Drivers seem to have it all. They get to take the fast thrill rides and take a lion’s share of the glory and recognition. However, the biggest negative to being the driver of a winning dragster rather than being any other member of the team is not getting to experience the euphoric celebration that occurs on the starting line as soon as the win light flickers.

Bob Vandergriff Jr. was able to think long and hard about how he would celebrate a Top Fuel victory. After all, he had yet to win a race before the Dallas event despite 13 previous final-round appearances in a career that began in 1994. He decided that his long wait wasn’t going to end with a lonesome moment of quiet reflection at the top end. The athletic driver stopped his car before the turnoff and ran back toward the starting line in his firesuit and helmet on a 100-degree day to ignite an unprecedented midtrack celebration with his team and the fans who rushed down to join them.

It was a special and unique moment for an accomplishment that was a long time in the making. It had shades of the iconic moment when fans rushed from the stands to witness Don Garlits shave his beard at the 1967 Nationals after he ended his summer slump and made his first six-second pass in the final round.

Vandergriff recorded the most runner-up finishes before his first event victory in NHRA history. John Force had the most famous streak with nine runner-ups before scoring his first win in Montreal in 1987, and the 15-time world champ has done pretty well since then. The late Scott Geoffrion equaled that mark with nine Pro Stock runner-ups before he scored his first win in Memphis, Tenn., in 1993. Dave Grubnic came pretty close with eight Top Fuel runner-ups prior to his first win in Topeka in 2005.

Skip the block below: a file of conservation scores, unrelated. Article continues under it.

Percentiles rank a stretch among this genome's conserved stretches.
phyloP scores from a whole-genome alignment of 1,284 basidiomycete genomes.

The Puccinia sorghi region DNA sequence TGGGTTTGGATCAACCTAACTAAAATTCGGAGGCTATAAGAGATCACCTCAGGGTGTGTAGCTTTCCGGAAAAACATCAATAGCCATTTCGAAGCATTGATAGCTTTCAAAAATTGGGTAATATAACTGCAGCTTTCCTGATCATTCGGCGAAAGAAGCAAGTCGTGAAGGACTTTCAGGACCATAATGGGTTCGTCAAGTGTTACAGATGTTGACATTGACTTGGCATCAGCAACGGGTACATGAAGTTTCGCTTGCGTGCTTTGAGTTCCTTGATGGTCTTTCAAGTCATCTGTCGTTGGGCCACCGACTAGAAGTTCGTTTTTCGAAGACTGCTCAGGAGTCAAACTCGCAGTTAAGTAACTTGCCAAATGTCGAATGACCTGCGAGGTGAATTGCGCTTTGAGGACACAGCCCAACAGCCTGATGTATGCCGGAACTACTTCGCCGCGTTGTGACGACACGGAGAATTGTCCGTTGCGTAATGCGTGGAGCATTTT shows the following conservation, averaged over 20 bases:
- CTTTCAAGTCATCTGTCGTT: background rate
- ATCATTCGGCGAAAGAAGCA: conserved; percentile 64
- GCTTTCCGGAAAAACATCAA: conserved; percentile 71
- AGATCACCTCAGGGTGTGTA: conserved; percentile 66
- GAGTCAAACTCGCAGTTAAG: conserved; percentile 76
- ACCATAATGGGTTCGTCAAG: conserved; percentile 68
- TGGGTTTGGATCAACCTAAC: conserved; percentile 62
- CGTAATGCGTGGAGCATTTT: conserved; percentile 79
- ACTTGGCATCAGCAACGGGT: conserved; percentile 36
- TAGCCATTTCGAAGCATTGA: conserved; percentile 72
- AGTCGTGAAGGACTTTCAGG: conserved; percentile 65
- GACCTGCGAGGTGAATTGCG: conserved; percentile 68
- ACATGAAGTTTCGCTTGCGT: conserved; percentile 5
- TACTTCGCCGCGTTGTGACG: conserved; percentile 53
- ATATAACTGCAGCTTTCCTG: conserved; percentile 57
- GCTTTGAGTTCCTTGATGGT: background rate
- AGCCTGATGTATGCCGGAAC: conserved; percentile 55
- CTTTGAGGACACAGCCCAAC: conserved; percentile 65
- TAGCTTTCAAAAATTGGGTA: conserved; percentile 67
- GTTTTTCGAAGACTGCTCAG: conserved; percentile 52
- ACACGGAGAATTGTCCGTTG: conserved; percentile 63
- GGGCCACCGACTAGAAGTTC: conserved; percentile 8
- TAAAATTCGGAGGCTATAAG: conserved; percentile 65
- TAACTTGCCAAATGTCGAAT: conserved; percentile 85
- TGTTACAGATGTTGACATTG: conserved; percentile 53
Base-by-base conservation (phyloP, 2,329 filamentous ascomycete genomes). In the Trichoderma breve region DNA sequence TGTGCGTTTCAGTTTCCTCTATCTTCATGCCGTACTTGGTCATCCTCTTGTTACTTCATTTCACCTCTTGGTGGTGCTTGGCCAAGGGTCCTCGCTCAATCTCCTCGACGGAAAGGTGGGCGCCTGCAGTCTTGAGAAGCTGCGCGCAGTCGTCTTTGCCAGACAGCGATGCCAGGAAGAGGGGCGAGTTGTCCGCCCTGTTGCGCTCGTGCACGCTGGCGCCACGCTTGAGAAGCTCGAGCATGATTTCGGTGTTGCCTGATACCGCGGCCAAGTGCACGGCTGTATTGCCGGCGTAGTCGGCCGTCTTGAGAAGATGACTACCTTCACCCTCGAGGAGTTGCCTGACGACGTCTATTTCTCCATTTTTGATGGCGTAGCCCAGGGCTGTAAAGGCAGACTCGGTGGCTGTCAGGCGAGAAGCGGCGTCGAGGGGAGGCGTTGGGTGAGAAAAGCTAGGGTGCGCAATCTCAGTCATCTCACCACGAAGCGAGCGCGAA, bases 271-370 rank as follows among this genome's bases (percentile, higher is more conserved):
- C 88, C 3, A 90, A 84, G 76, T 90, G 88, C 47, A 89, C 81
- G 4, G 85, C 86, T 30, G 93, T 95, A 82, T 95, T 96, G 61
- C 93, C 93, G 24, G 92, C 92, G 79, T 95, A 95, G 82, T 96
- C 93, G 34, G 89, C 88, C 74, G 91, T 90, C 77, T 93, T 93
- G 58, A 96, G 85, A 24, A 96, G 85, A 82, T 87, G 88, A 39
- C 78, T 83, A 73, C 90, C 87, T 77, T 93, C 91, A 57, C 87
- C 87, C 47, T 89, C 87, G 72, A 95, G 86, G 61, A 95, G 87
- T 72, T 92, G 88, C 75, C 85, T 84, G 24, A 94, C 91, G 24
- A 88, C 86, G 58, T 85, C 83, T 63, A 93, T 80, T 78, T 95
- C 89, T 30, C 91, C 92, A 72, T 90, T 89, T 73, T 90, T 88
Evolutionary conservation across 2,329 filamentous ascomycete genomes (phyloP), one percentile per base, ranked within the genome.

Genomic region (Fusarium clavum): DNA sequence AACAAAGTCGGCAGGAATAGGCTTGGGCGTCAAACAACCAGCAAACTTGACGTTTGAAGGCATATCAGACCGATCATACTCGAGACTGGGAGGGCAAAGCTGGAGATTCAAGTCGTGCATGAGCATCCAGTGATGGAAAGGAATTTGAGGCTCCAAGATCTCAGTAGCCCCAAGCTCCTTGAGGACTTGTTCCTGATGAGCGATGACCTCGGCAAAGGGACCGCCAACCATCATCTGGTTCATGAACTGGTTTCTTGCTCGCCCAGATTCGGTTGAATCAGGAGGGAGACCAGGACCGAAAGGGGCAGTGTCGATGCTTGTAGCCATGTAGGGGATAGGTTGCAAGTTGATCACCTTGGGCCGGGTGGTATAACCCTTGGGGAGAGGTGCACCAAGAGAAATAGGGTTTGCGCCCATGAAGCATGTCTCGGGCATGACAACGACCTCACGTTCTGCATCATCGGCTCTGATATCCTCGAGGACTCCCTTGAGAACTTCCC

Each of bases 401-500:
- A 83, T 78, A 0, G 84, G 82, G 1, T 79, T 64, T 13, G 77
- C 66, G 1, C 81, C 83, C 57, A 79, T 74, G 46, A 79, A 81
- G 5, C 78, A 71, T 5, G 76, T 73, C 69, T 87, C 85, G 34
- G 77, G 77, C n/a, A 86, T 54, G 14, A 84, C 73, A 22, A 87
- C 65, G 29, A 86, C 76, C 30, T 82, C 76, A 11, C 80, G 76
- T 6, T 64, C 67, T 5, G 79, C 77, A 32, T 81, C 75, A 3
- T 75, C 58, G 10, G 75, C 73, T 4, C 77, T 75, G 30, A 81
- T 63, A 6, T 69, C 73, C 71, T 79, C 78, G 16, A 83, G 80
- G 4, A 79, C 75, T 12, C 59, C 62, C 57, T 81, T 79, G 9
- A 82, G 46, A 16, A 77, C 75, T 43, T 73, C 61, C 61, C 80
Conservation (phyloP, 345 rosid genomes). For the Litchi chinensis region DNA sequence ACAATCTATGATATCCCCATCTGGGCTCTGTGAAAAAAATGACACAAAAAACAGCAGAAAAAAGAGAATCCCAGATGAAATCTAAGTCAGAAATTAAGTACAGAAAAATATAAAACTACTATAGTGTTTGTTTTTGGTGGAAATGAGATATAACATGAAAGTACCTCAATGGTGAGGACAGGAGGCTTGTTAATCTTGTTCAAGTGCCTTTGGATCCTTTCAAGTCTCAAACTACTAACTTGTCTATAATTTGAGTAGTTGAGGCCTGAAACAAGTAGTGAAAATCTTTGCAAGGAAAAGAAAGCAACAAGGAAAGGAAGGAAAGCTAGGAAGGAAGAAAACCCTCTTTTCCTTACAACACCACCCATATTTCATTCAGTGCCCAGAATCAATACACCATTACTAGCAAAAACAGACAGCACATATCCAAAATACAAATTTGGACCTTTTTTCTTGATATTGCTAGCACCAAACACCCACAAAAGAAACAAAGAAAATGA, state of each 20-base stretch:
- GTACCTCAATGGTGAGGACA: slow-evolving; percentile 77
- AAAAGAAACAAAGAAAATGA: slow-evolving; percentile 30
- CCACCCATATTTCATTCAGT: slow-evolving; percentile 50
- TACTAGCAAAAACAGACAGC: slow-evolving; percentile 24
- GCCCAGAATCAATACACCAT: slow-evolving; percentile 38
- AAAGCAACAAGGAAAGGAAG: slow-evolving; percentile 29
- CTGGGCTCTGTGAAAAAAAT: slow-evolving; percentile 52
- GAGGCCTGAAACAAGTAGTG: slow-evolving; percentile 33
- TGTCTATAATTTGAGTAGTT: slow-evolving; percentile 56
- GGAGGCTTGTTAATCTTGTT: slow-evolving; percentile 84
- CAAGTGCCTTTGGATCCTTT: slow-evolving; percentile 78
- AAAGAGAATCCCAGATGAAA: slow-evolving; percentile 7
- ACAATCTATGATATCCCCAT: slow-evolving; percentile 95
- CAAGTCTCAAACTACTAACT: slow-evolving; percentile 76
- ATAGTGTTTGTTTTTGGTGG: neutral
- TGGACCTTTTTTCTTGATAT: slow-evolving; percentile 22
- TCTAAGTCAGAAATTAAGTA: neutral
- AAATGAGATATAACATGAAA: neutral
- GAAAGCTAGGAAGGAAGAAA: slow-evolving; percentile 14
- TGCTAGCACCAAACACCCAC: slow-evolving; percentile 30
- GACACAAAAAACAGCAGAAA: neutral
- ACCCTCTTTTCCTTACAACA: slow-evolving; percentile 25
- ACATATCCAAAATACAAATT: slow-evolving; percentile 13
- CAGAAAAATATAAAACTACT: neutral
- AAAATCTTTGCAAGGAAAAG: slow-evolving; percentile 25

Though there had been several occasions when Vandergriff had an overmatched car in the final, he also had some good cars that weren’t able to seal the deal for a variety of reasons. He’d been ahead when his car launched into a wheelstand before, and he lost one winnable final when the rotors in his blower were inserted backwards. His best season was in 2007, during which he endured five heartbreaking runner-up finishes en route to a fifth-place finish.

Vandergriff has been competitive before, but he’s more bullish on his current C&J Energy Services team than he has been on any of his teams in the past. He feels strongly that he’d be contending for a championship rather than playing spoiler in the Countdown to the Championship had his team been in its current configuration all year. The proof is in the pudding.

Vandergriff qualified No. 2 at the Denver event in his first race with Rob Flynn controlling the tune-up. He got past the first round for only the third time all season, and Rod Fuller, who drives the YAS Marina/DiGiorno dragster that Vandergriff manages, reached the semifinals. Nitro veteran Mike Guger, who worked as Flynn’s assistant crew chief at David Powers Motorsports and Kenny Bernstein Racing, got his first-ever shot at making the tuning calls on Fuller’s car one race earlier at the Chicago event.